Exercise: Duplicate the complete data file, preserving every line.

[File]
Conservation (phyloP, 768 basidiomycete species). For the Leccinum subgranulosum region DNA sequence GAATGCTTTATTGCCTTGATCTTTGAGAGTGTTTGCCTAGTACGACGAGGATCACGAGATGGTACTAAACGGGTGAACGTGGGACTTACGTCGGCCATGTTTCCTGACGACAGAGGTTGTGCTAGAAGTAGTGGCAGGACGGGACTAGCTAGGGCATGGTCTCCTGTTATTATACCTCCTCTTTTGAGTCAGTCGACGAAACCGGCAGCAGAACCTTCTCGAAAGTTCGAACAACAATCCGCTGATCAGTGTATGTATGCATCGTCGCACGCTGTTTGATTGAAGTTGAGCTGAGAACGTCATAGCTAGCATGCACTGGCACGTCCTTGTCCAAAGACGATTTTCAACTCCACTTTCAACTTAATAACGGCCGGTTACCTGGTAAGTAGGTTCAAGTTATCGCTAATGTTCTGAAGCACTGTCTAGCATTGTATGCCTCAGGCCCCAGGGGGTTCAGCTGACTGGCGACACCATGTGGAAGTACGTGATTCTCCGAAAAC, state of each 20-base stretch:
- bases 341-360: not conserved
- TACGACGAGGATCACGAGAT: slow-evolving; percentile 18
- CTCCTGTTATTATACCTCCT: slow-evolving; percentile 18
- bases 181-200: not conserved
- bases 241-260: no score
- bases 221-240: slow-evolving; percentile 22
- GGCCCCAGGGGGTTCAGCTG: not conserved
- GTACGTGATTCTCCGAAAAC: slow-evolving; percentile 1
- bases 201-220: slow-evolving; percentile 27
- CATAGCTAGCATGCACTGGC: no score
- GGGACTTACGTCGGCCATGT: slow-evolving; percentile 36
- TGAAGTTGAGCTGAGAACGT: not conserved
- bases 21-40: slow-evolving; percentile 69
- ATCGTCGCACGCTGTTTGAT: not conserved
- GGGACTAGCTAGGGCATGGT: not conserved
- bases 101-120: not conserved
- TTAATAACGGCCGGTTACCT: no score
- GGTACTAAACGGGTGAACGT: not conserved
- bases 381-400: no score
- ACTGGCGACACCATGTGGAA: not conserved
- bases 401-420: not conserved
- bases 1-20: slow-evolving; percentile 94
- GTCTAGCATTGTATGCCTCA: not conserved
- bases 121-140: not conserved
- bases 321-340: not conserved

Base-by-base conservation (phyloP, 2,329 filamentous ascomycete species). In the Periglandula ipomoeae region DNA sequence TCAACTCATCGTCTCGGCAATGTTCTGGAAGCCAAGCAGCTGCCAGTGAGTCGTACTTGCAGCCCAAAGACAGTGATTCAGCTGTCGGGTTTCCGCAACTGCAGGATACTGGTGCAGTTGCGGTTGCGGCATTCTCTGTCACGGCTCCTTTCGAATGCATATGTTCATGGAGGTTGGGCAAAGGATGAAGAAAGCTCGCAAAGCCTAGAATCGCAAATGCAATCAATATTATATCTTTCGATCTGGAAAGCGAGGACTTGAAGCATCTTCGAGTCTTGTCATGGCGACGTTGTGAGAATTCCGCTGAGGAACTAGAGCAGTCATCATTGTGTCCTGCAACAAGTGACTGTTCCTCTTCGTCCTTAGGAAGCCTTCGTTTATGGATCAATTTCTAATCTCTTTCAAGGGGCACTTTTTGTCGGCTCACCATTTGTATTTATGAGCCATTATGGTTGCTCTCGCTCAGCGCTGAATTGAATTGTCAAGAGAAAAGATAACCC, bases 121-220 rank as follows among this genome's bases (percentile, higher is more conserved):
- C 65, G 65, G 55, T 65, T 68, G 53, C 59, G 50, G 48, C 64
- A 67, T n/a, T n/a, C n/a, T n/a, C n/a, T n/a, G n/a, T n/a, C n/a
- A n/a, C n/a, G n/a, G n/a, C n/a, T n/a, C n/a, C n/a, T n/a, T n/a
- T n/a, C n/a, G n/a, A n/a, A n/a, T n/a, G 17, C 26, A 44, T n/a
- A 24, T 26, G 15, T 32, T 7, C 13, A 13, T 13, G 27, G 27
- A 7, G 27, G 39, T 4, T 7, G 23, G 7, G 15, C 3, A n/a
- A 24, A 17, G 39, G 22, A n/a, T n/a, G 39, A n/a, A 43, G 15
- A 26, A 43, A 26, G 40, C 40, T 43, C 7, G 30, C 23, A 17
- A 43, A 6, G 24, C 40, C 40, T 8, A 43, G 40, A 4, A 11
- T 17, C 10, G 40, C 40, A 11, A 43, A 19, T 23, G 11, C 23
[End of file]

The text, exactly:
Conservation (phyloP, 768 basidiomycete species). For the Leccinum subgranulosum region DNA sequence GAATGCTTTATTGCCTTGATCTTTGAGAGTGTTTGCCTAGTACGACGAGGATCACGAGATGGTACTAAACGGGTGAACGTGGGACTTACGTCGGCCATGTTTCCTGACGACAGAGGTTGTGCTAGAAGTAGTGGCAGGACGGGACTAGCTAGGGCATGGTCTCCTGTTATTATACCTCCTCTTTTGAGTCAGTCGACGAAACCGGCAGCAGAACCTTCTCGAAAGTTCGAACAACAATCCGCTGATCAGTGTATGTATGCATCGTCGCACGCTGTTTGATTGAAGTTGAGCTGAGAACGTCATAGCTAGCATGCACTGGCACGTCCTTGTCCAAAGACGATTTTCAACTCCACTTTCAACTTAATAACGGCCGGTTACCTGGTAAGTAGGTTCAAGTTATCGCTAATGTTCTGAAGCACTGTCTAGCATTGTATGCCTCAGGCCCCAGGGGGTTCAGCTGACTGGCGACACCATGTGGAAGTACGTGATTCTCCGAAAAC, state of each 20-base stretch:
- bases 341-360: not conserved
- TACGACGAGGATCACGAGAT: slow-evolving; percentile 18
- CTCCTGTTATTATACCTCCT: slow-evolving; percentile 18
- bases 181-200: not conserved
- bases 241-260: no score
- bases 221-240: slow-evolving; percentile 22
- GGCCCCAGGGGGTTCAGCTG: not conserved
- GTACGTGATTCTCCGAAAAC: slow-evolving; percentile 1
- bases 201-220: slow-evolving; percentile 27
- CATAGCTAGCATGCACTGGC: no score
- GGGACTTACGTCGGCCATGT: slow-evolving; percentile 36
- TGAAGTTGAGCTGAGAACGT: not conserved
- bases 21-40: slow-evolving; percentile 69
- ATCGTCGCACGCTGTTTGAT: not conserved
- GGGACTAGCTAGGGCATGGT: not conserved
- bases 101-120: not conserved
- TTAATAACGGCCGGTTACCT: no score
- GGTACTAAACGGGTGAACGT: not conserved
- bases 381-400: no score
- ACTGGCGACACCATGTGGAA: not conserved
- bases 401-420: not conserved
- bases 1-20: slow-evolving; percentile 94
- GTCTAGCATTGTATGCCTCA: not conserved
- bases 121-140: not conserved
- bases 321-340: not conserved

Base-by-base conservation (phyloP, 2,329 filamentous ascomycete species). In the Periglandula ipomoeae region DNA sequence TCAACTCATCGTCTCGGCAATGTTCTGGAAGCCAAGCAGCTGCCAGTGAGTCGTACTTGCAGCCCAAAGACAGTGATTCAGCTGTCGGGTTTCCGCAACTGCAGGATACTGGTGCAGTTGCGGTTGCGGCATTCTCTGTCACGGCTCCTTTCGAATGCATATGTTCATGGAGGTTGGGCAAAGGATGAAGAAAGCTCGCAAAGCCTAGAATCGCAAATGCAATCAATATTATATCTTTCGATCTGGAAAGCGAGGACTTGAAGCATCTTCGAGTCTTGTCATGGCGACGTTGTGAGAATTCCGCTGAGGAACTAGAGCAGTCATCATTGTGTCCTGCAACAAGTGACTGTTCCTCTTCGTCCTTAGGAAGCCTTCGTTTATGGATCAATTTCTAATCTCTTTCAAGGGGCACTTTTTGTCGGCTCACCATTTGTATTTATGAGCCATTATGGTTGCTCTCGCTCAGCGCTGAATTGAATTGTCAAGAGAAAAGATAACCC, bases 121-220 rank as follows among this genome's bases (percentile, higher is more conserved):
- C 65, G 65, G 55, T 65, T 68, G 53, C 59, G 50, G 48, C 64
- A 67, T n/a, T n/a, C n/a, T n/a, C n/a, T n/a, G n/a, T n/a, C n/a
- A n/a, C n/a, G n/a, G n/a, C n/a, T n/a, C n/a, C n/a, T n/a, T n/a
- T n/a, C n/a, G n/a, A n/a, A n/a, T n/a, G 17, C 26, A 44, T n/a
- A 24, T 26, G 15, T 32, T 7, C 13, A 13, T 13, G 27, G 27
- A 7, G 27, G 39, T 4, T 7, G 23, G 7, G 15, C 3, A n/a
- A 24, A 17, G 39, G 22, A n/a, T n/a, G 39, A n/a, A 43, G 15
- A 26, A 43, A 26, G 40, C 40, T 43, C 7, G 30, C 23, A 17
- A 43, A 6, G 24, C 40, C 40, T 8, A 43, G 40, A 4, A 11
- T 17, C 10, G 40, C 40, A 11, A 43, A 19, T 23, G 11, C 23